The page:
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Tips & technology cut your laundry drying costs

Posted by Tony Mauro

Last month, we focused on getting your clothes clean the most energy efficient way. So it only makes sense to follow with with a look at how to dry your clothes.

After the refrigerator, an electric clothes dryer typically uses the most electricity of any appliance in the home.

The challenge is that there’s no ENERGY STAR category for dryers, so you’ll need to consult the EnerGuide label to get a sense of how efficient a unit is.

In this post, we’ll concentrate on techniques you can use to get your clothes dry while lowering the energy it takes to do it.

Hang it up, year-round if you like

One of the easiest ways to save energy when drying your clothes is to hang dry.  Most people think of this in the nice summer weather, but it can be done with drying racks all times of the year.

Not only does hanging laundry save energy -  it also extends the life of clothing.  If you normally do eight loads of drying per week, and half of that is hung to dry you’ll save about $45 per year!

Tips for using your electric dryer

Here are a few simple things that can help a lot:

  • Make sure your dryer is  full, but not overloaded;
  • Try to dry clothes and other laundry of a similar material together;
  • Don’t put in wet items part way through a drying cycle;
  • Clean your lint trap.

Use EnerGuide to compare dryers

Even though there isn’t an ENERGY STAR qualified program for dryers, there is still one sticker you can look at for new dryers, the EnerGuide label.

As with other appliances, this label indicates what the average energy usage annually would be for a particular product. When comparing dryers, look for the EnerGuide label with the lowest kWh/year number.

Saving via dryer innovation

New technologies can be fun. Just remember that technology shouldn’t be considered the only solution to energy usage concerns.

The big dryer  innovation these days is the moisture sensor, designed to ensure you only dry laundry for the amount of time really required.  This works great so long as you don’t add extra wet clothes part way in a cycle, or try to dry towels with shirts.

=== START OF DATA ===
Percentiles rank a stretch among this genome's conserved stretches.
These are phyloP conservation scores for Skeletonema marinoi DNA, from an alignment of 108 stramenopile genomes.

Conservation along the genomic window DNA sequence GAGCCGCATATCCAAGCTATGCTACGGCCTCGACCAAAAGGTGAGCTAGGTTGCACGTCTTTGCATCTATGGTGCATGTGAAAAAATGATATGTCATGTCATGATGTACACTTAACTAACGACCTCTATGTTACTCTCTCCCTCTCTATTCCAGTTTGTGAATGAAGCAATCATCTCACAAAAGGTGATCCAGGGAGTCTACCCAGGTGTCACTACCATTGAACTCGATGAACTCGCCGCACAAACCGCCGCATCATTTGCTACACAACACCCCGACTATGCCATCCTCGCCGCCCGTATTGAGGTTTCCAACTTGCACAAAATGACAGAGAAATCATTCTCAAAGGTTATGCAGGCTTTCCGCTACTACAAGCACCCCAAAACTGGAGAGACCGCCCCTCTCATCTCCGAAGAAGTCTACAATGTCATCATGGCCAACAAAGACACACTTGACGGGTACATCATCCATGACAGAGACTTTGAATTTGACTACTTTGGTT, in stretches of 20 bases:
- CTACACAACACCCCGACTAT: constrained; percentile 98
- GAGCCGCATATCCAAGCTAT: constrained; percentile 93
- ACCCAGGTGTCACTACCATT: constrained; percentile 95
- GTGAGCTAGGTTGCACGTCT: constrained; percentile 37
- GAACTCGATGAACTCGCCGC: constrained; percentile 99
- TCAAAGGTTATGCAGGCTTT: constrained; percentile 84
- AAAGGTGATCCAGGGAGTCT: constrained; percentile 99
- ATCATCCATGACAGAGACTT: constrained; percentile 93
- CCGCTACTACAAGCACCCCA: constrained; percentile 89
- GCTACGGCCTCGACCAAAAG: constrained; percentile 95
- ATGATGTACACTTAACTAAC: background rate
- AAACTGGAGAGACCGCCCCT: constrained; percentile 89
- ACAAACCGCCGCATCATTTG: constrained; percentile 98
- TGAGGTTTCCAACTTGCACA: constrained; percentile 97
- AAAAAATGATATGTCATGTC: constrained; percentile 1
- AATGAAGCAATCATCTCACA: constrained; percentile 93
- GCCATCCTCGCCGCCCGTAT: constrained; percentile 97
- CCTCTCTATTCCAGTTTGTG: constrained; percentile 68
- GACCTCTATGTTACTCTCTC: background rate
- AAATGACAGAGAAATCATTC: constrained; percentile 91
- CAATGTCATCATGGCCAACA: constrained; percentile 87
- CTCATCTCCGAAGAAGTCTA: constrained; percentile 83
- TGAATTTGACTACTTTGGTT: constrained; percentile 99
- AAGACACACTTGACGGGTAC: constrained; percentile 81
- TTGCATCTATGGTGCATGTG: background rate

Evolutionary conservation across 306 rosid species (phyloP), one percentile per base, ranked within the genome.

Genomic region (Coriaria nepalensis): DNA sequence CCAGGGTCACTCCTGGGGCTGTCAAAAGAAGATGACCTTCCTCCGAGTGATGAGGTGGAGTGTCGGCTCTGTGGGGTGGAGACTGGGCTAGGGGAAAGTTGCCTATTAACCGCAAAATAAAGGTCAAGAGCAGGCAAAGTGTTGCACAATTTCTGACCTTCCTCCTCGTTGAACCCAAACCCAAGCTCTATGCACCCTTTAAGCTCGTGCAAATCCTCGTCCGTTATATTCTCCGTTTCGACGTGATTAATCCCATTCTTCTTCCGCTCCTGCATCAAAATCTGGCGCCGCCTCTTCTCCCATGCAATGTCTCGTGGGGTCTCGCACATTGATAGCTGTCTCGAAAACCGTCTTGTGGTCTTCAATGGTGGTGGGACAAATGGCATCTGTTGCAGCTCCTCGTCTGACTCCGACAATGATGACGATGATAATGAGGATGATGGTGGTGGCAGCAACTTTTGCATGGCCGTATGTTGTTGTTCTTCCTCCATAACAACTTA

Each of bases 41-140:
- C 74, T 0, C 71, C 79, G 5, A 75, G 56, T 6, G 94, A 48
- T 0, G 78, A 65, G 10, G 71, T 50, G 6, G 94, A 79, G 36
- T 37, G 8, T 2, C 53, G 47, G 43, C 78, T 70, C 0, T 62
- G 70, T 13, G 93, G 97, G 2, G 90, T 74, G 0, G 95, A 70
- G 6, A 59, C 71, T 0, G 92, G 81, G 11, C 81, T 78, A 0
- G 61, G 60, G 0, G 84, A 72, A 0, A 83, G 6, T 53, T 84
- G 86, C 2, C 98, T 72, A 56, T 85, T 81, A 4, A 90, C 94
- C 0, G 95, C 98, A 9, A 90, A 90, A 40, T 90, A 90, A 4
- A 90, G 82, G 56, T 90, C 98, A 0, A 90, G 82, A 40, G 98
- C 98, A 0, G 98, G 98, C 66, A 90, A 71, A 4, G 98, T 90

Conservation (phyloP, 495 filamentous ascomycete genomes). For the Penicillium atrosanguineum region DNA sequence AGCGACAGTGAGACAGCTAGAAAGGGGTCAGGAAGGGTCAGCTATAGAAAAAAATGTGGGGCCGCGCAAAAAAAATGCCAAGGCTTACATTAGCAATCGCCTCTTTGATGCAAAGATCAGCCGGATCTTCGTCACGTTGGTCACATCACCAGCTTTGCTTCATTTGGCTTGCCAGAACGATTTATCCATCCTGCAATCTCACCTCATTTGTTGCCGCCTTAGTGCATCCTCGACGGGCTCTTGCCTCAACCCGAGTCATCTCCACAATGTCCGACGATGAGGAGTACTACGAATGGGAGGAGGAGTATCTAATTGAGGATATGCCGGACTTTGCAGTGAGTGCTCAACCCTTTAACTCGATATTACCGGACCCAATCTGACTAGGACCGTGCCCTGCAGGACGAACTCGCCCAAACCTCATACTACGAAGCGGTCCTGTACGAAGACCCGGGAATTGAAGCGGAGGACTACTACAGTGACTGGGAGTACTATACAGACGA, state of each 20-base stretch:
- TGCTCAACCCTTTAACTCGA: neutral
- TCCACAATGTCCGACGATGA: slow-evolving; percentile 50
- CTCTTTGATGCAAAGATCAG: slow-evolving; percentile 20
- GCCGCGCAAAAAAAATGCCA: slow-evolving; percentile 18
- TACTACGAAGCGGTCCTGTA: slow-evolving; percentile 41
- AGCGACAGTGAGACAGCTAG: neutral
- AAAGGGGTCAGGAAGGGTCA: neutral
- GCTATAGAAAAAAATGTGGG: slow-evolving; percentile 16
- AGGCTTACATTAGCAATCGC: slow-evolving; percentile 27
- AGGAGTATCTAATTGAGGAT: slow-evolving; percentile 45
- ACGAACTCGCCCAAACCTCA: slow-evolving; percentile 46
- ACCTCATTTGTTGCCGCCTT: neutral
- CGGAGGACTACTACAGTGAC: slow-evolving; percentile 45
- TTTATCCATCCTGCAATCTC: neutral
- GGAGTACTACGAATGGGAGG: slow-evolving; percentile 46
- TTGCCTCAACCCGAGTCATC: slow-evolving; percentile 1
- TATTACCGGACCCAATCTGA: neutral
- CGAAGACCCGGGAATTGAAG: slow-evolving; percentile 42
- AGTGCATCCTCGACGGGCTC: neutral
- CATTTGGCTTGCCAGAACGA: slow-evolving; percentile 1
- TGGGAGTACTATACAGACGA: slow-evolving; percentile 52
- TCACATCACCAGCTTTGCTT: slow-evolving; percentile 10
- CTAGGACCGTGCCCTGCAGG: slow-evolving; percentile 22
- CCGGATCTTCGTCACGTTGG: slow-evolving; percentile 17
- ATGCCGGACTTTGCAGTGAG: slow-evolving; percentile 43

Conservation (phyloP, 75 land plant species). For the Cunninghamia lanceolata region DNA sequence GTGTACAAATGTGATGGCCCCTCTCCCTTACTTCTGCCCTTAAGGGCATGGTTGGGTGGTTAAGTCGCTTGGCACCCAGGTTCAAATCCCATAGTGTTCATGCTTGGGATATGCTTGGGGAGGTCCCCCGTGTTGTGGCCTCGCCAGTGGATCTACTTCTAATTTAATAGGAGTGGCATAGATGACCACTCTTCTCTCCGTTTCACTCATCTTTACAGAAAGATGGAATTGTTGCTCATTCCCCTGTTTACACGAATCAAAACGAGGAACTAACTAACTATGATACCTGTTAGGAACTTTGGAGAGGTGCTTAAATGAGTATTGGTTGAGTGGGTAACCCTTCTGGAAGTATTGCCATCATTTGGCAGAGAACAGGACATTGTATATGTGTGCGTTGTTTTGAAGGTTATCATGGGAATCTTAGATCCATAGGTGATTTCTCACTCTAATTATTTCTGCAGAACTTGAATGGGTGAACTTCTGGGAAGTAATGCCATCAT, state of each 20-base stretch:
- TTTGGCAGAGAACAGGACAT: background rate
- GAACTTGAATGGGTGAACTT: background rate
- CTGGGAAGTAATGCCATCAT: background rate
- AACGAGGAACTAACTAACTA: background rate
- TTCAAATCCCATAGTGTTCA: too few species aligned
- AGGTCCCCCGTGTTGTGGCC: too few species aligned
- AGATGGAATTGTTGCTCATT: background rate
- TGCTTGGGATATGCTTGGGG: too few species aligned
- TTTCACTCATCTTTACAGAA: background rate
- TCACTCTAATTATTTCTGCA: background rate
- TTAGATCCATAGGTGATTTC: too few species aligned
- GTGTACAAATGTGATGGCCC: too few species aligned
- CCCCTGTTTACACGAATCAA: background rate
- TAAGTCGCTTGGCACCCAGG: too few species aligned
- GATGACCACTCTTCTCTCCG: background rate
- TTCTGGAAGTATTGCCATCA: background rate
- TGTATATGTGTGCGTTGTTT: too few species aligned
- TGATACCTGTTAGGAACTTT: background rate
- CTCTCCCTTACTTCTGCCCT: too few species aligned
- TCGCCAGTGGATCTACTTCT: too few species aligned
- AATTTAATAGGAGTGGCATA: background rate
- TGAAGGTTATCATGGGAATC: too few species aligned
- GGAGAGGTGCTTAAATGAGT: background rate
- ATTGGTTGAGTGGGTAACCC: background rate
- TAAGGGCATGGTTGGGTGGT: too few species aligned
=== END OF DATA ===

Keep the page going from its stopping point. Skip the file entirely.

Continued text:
Samsumg has taken a slight spin on the heating element in a dryer, putting in two heating elements so that a lower amount of heat can be used if needed.  Most dryers have one large element that is cycled on and off.

When you start looking into the more advanced (and thus expensive) technologies, you start seeing things like condensing dryers and heat pump dryers.

The condensing dryer emerges

The typical dryer uses hot air to dry clothes. The warm air absorbs the moisture, is vented out, and replaced by new, warmed air.

A condensing dryer functions by recirculating the air but taking the moisture out directly by running the hot air across a coil, causing the moisture to condense on it.  This moisture is then removed through a drain and the cycle repeats.

This saves energy because the air isn’t continuously reheated. Also, there’s no longer a need for a vent to the outside of the home, which actually cuts down on some of your home heating.

Condensing dryers aren’t that common yet, but may in a few years be a good solution for energy saving.

Could heat pump dryers be the answer?

Similar to a condensing dryer, the heat pump dryer is a sealed unit that doesn’t vent the heated air to the outside.  A heat pump dryer uses a dehumidifying technique with a compressor, rather than condensing the water on coils.

This technology is a bit more complex, but has the promise of great energy savings.  One sestimate is up to a 65% reduction in energy requirements compared to a traditional dryer.

Change actions first

It’s a good idea to look at your habits first. To get help with those habits, join Team Power Smart and learn from people like Global TV meteorologist Mark Madryga, a Team Power Smart leader.

In the last issue of BC Hydro’s Connected e.newsletter, Madryga talked about extreme weather and what he does to try to stay cool without wasting power in the summer months.

For details on how to save energy drying laundry, see bchydro.com’s Shrink Your Dryer’s Energy Use tip.

If you plan to replace your dryer and at the same time your clothes washer, remember the Power Smart Appliance Rebate Program will give you $75 if you select from the most efficient products.

Tony Mauro is a Power Smart engineer and regular contributor to Unplug This Blog! and Future Shop's Tech Brand Talk blog.